Let there be no doubt: Michael Johnson was one of the world’s best sprinters – setting world records in both the 200- and 400-meter races and dominating the track for nearly a decade.
The only things that slowed down Johnson – and kept him from owning more than his four Olympic gold medals – were beyond his control on the track.
Two weeks before the Barcelona 1992 Olympic Games, Johnson suffered from food poisoning that caused him to lose weight and threw off his training. The gold medal favorite in the 200, Johnson did not even qualify for the event final; his only gold medal in Barcelona came in the 4×400 relay.
Four years later, more experienced and comfortable running in his own country in the Atlanta 1996 Olympic Games, Johnson was dominant as he pulled off an unprecedented golden double. In his custom-made gold shoes, Johnson won the 400-meter race in an Olympic record and captured the 200-meter race as he shattered the world record by .34 seconds, the largest improvement ever in the 200 and a mark that would stand for 12 years.
The only thing that kept Johnson for getting another gold medal was a pulled muscle that prevented him from running in the 4×400 relay.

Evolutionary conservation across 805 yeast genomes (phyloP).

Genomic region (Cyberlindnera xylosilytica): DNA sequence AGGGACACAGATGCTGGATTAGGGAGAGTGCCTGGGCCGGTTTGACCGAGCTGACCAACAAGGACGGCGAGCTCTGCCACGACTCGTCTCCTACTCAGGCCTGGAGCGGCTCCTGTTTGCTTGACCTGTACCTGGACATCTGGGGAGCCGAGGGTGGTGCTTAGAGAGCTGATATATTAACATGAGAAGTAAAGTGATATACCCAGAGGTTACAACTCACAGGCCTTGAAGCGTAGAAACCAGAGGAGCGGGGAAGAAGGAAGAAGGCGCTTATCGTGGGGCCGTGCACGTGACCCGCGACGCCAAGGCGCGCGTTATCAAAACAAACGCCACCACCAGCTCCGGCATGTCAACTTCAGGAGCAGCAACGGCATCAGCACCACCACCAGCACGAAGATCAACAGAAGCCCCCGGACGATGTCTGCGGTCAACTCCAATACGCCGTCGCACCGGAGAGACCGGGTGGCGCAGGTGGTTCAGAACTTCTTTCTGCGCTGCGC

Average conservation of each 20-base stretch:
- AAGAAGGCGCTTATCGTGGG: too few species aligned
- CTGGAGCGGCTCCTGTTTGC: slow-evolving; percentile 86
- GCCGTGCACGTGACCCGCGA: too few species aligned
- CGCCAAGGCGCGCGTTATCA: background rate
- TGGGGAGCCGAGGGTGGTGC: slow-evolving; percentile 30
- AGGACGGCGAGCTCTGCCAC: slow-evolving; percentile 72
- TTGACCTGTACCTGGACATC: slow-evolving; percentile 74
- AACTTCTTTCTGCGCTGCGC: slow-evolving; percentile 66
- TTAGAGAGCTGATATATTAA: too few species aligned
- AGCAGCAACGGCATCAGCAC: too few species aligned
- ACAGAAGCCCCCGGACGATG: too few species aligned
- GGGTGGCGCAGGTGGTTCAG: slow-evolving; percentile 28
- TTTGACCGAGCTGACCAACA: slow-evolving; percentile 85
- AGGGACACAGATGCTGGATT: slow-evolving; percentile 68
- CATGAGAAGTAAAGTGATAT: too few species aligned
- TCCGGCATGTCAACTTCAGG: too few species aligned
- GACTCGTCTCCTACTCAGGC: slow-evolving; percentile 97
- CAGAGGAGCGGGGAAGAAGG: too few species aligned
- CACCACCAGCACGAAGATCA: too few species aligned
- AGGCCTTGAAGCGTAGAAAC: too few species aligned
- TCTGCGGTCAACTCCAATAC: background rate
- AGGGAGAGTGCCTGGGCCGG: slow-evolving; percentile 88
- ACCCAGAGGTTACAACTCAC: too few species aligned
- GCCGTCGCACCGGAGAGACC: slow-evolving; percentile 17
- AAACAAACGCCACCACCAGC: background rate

At the Sydney 2000 Olympic Games, the 33-year-old Johnson became the first man to repeat as an Olympic gold medalist in the 400 and the oldest Olympic track and field gold medalist at a distance of less than 5,000 meters. (He did not qualify for the 200 after getting injured at the U.S. Olympic Trials.) Johnson also ran on 4×400 relay team that finished first but later forfeited its gold medals after other team members were found to have used performance-enhancing drugs.
“The drama of the Olympic Games is incredible and I do have great memories of representing the United States in 1992, 1996 and 2000,” Johnson later wrote. “I have great memories of going to Barcelona, in my first Olympic team, of being the focus of the Atlanta Games, and of Sydney, where I knew the Games would be my last.”
After retiring from competition, Johnson worked as a track and field analyst. He was a torch bearer prior to the London 2012 Olympic Games.